Monday, April 27, 2009
If you are a brand new and proud owner of an iRobot Roomba you may want to know the manufacture date (a.k.a. "Born Date") of your lovely Roomba for the following reasons:
- Warranty Claims
- Firmware Version
- Hardware Version
- Know When To Celebrate Your Robot's B-Day!
On 400 "Discovery" Series Roomba you will find the serial number below your Robot's battery as shown here:
On 500 Series Roomba you will find the serial number above your Robot's dirt bin as shown here:
and here is how you can tell the date:
This tip will work on iRobot's Scooba and Dirt Dog as well. The nice thing is that you can tell if a Roomba or Scooba includes reported updates and/or new SCI code by reading the date code on the serial number sticker found on the outside of the retail box at your local store. This way you will know that you are buying the latest iRobot Robot that is available and not one that has been sitting in a warehouse for months on end!
Monday, April 20, 2009
Every day I find something new that just makes me think that we are a couple of steps away from having machines "learn" as we do. Humans learn by acquiring new knowledge, behaviors, skills, values, preferences or understanding, and may involve synthesizing different types of information. Robots are close to doing the same thing! The group at "Laboratoire d'Algorithmes et Systemes d'Apprentissage (LASA)" from Switzerland are running a research project called "Incremental Learning of Gestures By Imitation In A Humanoid Robot" that demonstrates on how a robot can visually and physically learn by gestures (check out the video). This is just one of a mass collection of other artificial intelligence research projects that they are working (Theodore Kaczynski is probably having a very bad nightmare as I type this). Can you see how something like this can be useful in your plain old domestic robot? Provide your typical "roomba-like" robotic floor cleaner with a couple of dry cleaning runs and with time it will know your home without hitting furniture like a blind bat. The Future is Now! Enjoy.
Saturday, April 11, 2009
Zenta is a robot enthusiast from Norway that is crazy about multi leg robots. He has created various versions of them, some look like spiders but lately he made one called "A-Pod" that caught my attention. A-Pod was inspired by the physiology of Ants but how Zenta interpreted it using robotics is very inspiring. Currently the A-Pod is a manual/remote controlled robot (a DIY 2.4 GHz transmitter), which limits its full potential, but some sort of basic A.I. can be introduced to this robot in a future version.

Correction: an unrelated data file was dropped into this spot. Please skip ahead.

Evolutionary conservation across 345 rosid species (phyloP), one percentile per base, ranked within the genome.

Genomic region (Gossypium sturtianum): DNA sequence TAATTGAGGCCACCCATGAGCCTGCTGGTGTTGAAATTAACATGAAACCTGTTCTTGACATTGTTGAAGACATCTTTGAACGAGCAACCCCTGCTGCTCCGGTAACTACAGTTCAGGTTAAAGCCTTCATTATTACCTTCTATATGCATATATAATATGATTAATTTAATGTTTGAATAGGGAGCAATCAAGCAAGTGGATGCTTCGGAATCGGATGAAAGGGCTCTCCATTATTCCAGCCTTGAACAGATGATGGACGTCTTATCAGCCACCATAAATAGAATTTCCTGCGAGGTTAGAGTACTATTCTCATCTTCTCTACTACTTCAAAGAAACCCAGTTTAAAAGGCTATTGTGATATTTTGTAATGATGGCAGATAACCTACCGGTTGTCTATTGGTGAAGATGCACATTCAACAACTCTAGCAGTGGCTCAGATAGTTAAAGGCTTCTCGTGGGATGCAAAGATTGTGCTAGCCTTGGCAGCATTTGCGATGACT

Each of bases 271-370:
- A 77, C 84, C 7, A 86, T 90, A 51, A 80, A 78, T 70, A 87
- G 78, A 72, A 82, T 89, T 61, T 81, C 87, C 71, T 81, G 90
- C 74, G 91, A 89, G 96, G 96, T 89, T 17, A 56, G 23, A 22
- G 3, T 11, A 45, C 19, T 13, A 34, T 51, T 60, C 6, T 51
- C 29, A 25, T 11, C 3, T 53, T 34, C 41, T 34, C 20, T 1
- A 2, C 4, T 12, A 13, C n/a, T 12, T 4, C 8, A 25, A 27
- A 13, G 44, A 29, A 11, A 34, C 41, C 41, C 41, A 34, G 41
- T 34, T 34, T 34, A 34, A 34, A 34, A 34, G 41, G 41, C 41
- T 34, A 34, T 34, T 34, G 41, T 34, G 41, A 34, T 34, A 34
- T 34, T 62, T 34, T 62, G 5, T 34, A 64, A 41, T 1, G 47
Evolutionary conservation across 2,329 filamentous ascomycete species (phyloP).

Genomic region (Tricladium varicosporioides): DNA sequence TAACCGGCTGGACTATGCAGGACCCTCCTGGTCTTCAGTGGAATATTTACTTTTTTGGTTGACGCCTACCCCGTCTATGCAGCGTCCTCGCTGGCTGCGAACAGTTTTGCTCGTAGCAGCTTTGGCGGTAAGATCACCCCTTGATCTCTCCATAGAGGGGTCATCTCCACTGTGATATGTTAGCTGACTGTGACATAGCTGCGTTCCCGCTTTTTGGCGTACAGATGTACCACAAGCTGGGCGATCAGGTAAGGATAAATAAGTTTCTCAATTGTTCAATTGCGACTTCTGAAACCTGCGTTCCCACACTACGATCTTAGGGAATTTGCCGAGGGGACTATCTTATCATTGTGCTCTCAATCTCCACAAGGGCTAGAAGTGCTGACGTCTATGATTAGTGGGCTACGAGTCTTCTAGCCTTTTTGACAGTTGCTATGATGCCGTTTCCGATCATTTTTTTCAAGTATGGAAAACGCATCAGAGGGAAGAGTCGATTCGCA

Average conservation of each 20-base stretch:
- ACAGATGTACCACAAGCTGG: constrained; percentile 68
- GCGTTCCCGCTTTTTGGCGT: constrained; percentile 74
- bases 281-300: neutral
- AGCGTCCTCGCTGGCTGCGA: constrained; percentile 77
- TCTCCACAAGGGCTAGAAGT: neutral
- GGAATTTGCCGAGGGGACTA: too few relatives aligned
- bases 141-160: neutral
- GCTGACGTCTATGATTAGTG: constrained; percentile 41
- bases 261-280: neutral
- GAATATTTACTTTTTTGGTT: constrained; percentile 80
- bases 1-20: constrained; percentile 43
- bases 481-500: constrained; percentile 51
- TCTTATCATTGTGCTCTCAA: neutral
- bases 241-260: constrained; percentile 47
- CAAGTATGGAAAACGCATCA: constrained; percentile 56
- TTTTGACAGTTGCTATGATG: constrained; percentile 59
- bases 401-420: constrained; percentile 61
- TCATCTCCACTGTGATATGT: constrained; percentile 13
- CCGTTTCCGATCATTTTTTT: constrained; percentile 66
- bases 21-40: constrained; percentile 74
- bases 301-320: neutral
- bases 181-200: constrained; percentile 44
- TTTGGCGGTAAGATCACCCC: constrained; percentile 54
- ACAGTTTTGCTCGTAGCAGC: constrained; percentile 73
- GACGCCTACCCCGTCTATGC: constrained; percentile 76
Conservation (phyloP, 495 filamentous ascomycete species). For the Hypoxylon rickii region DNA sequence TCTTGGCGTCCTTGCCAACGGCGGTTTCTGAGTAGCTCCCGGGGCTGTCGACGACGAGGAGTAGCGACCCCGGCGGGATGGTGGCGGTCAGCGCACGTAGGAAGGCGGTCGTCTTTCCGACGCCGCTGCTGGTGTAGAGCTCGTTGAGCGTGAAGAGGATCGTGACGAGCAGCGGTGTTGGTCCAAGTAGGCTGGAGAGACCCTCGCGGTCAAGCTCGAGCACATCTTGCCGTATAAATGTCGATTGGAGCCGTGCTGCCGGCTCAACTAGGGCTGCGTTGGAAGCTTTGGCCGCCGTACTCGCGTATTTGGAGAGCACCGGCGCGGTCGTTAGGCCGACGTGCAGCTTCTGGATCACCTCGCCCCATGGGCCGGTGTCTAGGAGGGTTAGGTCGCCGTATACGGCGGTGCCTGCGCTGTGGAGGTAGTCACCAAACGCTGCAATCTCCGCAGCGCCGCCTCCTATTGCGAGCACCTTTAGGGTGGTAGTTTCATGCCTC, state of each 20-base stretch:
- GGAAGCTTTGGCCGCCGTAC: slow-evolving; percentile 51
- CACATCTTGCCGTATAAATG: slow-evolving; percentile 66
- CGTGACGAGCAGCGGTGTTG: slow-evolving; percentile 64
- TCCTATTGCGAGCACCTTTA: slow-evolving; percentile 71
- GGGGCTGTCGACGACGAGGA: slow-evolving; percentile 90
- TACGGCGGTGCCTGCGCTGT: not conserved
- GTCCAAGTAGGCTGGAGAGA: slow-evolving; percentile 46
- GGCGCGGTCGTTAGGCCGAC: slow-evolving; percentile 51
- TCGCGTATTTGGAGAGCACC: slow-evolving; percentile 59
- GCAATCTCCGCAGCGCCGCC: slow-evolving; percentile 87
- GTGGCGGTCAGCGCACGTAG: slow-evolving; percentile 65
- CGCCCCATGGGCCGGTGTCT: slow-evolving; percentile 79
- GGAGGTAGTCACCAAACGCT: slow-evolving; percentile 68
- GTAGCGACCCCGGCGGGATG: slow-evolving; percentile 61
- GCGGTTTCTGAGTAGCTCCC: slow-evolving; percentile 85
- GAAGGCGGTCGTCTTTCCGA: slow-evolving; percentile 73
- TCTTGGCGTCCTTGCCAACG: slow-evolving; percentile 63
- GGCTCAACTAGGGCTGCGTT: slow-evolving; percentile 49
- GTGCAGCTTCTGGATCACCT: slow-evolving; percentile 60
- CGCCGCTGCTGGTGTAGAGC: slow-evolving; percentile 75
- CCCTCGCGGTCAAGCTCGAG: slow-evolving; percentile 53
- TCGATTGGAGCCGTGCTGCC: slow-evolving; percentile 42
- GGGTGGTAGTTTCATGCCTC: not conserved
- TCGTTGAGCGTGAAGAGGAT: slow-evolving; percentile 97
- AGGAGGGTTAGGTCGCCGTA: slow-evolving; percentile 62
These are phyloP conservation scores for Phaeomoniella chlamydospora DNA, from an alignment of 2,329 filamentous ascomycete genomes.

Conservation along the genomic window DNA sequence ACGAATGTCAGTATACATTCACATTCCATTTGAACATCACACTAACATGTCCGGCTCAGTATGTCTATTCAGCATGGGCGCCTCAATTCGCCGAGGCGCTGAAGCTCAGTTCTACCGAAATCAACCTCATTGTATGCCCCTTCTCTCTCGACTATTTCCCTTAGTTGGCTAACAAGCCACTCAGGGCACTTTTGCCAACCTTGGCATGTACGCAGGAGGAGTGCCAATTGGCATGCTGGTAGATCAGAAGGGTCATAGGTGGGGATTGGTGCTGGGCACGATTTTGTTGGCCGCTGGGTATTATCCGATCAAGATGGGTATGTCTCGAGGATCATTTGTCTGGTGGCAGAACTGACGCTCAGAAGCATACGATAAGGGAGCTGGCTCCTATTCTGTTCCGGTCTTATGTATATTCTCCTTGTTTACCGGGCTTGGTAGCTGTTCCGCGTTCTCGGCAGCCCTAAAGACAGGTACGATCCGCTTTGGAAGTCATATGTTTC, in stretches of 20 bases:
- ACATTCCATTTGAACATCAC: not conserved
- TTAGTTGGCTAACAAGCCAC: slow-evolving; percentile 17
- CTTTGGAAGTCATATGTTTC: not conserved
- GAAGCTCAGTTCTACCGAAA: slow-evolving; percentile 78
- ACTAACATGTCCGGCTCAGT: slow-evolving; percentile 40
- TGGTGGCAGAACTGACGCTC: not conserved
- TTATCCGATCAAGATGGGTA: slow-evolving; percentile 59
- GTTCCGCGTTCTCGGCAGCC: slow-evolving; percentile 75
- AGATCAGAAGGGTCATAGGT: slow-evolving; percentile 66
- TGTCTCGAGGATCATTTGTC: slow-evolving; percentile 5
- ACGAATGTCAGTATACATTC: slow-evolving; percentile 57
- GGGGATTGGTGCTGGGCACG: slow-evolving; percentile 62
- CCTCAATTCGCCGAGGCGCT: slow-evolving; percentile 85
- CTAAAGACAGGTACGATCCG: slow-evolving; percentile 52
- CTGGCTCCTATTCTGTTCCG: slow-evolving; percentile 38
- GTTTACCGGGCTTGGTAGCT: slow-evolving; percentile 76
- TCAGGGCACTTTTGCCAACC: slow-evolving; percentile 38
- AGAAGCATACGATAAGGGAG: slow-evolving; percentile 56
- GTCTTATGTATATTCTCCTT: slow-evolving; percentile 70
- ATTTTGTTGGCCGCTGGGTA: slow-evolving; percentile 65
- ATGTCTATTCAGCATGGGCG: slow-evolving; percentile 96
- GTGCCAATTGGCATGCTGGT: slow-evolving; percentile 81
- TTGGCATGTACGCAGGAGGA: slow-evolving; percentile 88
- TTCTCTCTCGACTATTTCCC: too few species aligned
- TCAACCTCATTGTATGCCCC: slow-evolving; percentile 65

This robot is not small (as you can see in the picture with the large can), it has a very large and flexible head with 3DoF (degrees of freedom), a total of 25 servos, large jaws so it can hold and carry a beverage bottle or can (or your naughty cat and dog!), a 'natural' looking thorax to hold the legs plus battery and a 2 DoF abdomen to hold all the electronics.
Per Zenta, there is still work to do with the leg mechanics for movement but you can enjoy and be inspired by just looking at how his A-Pod is able to move with relative smoothness and grace! I can envision a smaller scale weather proof version of the A-Pod that will have a specific integrated A.I. that will provide perimeter security around or inside your home. My congratulations to Zenta for sharing his A-Pod robot with all of us.
Saturday, April 4, 2009
Have you heard about Little Dog? He is a side project from his big brother called "Big Dog" at Boston Dynamics. This "little" guy is a quadruped robot created to learn locomotion from this style of robot on different terrains. The guys/gals at Boston Dynamics learn and/or probe fundamental relationships among motor learning, dynamic control, perception of the environment, and rough terrain locomotion....wow! Is that all? No way Jose! They also learn on how Little Dog's sensors measure joint angles, motor currents, body orientation and foot/ground contact. All of this runs on an integrated PC-Level computer with multiple sensors and motors with power provided by a cool Lithium-Polymer battery that give it a nice 30 minutes of activity. Do you still want to have your pooch watch your house? The future is now! Enjoy the video.